The Harford County sheriff's office has joined a controversial federal program to check the immigration status of the people it takes into custody.
The sheriff's office is one of fewer than three dozen local law enforcement agencies around the country — and only the second in Maryland — to sign on to the program operated by U.S. Immigration and Customs Enforcement.
ICE, part of the Department of Homeland Security, will train and supervise 10 deputies at the county's detention center in Bel Air to screen for undocumented immigrants who may have committed serious crimes.
"What we're going to do is, screen every single individual that comes into the detention center, after our deputies are trained, and identify those who are here illegally and further victimizing the community," Sheriff Jeffrey Gahler said.
A similar arrangement has been in place in Frederick County since 2008.
Harford County joins the controversial program, which has been challenged in court in Frederick and around the country, during a divisive presidential campaign in which immigration has been a major issue. Republican nominee Donald J. Trump has vowed to build a wall along the Mexican border and bar foreign Muslims from entering the country. Democratic nominee Hillary Clinton has said she would push to increase pathways to citizenship within her first 100 days in office.
The 287(g) agreement signed by Harford County last week is one of several ways ICE prevails upon local law enforcement agencies to help it enforce federal immigration law. Officials in Anne Arundel County are negotiating with ICE to hold undocumented immigrants at its Ordnance Road Correctional Center in Glen Burnie.
Advocates for immigrants say such cooperation endangers undocumented immigrants who pose no threat to the community. They say immigrants who fear that police will check their status will be less likely to call them in times of need.
Elizabeth Alex, Baltimore regional director for CASA, called Harford's move "election-year politics," and an attempt "to balance the county's books on the backs of black and brown people."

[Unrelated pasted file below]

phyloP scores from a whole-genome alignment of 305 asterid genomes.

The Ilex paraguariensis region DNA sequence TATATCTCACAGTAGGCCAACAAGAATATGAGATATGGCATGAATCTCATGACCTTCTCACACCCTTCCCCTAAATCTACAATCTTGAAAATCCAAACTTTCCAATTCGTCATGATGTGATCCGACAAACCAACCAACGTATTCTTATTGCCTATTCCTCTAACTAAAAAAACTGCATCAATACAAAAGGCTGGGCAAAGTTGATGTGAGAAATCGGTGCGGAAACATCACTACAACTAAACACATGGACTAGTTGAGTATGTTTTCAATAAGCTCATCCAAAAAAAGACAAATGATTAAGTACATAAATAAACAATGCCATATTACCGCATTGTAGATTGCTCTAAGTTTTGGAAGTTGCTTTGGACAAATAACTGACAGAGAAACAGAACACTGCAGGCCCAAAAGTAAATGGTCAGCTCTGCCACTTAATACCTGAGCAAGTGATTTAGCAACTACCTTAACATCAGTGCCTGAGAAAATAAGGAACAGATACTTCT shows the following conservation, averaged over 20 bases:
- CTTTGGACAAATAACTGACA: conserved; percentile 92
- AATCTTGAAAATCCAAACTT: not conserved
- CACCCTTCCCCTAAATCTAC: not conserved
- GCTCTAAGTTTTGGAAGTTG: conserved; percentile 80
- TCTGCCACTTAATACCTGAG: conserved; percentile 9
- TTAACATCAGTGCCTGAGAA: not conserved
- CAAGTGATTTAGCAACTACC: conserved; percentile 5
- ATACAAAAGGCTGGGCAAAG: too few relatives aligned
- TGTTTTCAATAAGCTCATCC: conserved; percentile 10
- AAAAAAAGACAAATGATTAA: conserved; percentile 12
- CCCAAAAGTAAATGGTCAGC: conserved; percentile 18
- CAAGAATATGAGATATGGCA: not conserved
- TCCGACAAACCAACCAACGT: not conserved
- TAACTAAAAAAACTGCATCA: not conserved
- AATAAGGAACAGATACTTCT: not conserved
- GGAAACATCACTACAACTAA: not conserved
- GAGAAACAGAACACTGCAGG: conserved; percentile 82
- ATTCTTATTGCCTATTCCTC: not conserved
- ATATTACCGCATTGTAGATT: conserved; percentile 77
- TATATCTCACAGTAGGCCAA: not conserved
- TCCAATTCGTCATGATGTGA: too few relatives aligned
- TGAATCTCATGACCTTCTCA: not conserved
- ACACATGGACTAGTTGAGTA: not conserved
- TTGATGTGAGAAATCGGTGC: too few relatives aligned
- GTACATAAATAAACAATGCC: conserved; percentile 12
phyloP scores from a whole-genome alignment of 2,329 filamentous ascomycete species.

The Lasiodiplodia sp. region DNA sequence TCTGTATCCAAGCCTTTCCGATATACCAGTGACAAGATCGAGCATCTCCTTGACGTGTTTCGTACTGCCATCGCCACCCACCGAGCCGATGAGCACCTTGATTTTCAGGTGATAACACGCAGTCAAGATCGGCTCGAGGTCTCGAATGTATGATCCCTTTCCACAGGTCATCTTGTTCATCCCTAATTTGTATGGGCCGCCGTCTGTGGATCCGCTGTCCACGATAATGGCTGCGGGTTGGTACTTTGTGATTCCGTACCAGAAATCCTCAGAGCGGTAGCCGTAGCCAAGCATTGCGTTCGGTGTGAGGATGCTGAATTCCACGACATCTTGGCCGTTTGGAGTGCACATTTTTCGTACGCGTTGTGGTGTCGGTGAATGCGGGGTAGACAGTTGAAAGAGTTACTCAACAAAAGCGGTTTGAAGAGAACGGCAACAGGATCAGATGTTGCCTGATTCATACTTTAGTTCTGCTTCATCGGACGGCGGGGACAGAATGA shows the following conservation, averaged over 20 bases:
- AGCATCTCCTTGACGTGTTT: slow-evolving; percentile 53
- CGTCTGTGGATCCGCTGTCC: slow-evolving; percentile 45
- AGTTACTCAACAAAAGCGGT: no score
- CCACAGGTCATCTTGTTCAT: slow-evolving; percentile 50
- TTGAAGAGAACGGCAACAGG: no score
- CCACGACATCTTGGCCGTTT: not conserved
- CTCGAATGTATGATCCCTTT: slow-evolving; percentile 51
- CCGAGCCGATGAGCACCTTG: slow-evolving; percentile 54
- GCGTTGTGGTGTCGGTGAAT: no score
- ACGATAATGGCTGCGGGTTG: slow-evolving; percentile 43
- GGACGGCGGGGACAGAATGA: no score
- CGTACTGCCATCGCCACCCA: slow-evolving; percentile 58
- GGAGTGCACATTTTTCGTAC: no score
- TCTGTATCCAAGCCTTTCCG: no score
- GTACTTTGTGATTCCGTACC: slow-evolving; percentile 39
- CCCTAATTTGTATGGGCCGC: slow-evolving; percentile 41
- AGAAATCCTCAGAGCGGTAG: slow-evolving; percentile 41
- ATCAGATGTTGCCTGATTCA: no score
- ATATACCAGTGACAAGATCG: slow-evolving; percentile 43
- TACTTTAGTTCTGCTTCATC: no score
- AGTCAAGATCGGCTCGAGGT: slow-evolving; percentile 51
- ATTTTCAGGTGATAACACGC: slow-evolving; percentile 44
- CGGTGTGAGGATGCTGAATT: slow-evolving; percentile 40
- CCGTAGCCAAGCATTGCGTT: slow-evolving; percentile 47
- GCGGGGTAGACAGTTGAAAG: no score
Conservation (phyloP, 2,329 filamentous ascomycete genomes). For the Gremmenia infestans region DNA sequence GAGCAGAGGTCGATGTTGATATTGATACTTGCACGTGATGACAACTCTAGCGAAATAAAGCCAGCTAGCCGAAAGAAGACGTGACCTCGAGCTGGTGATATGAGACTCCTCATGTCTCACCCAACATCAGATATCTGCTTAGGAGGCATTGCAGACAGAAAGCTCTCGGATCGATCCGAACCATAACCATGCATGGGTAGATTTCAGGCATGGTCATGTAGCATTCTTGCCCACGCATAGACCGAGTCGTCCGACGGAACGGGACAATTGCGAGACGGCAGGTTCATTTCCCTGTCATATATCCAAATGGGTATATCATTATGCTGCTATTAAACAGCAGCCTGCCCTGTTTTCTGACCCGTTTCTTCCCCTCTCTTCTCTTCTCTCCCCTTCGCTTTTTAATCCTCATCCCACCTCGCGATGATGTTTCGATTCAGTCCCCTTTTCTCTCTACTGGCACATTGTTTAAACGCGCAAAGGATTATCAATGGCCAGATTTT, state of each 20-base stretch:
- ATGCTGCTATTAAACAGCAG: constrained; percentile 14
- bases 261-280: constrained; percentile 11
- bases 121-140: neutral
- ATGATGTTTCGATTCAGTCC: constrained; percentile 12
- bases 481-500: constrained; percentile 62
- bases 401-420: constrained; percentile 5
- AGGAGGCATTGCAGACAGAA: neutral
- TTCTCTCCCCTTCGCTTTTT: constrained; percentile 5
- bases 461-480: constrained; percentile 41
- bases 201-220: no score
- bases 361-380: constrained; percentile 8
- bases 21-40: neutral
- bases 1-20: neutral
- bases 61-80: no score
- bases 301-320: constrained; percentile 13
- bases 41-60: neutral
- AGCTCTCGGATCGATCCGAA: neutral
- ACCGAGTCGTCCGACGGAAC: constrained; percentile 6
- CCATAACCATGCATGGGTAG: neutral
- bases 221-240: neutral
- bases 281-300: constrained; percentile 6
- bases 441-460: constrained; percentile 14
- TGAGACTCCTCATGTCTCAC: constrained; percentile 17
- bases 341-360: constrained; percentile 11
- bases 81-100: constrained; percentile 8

Officials in both Frederick and Anne Arundel counties have touted the revenue their deals with ICE would bring. ICE reimburses local governments for detaining people suspected of being in the country illegally.
Gahler, a Republican who campaigned for sheriff in part on enforcing immigration laws, said he is only trying to catch the most dangerous criminals who are in the country illegally.
"We are looking for the worst offenders who are here victimizing our citizens here in Harford County," Gahler said. "If they don't fall within our priorities as a public safety threat, it's somebody we're not interested in through this program."
ICE uses 287(g) to boost its manpower across the country. The agency has 6,000 officers to confront millions of undocumented immigrants, said Tom Homan, executive associate director of enforcement and removal operations.
"For every alien that is captured due to this program, it's one less alien that is going to commit a crime in this community," he said.
The Harford sheriff's office applied to the program and was accepted because it has "an excellent reputation for responsible law enforcement," said Sarah Rodriguez, an ICE spokeswoman. It is one of 33 agencies around the country in the program, ICE says.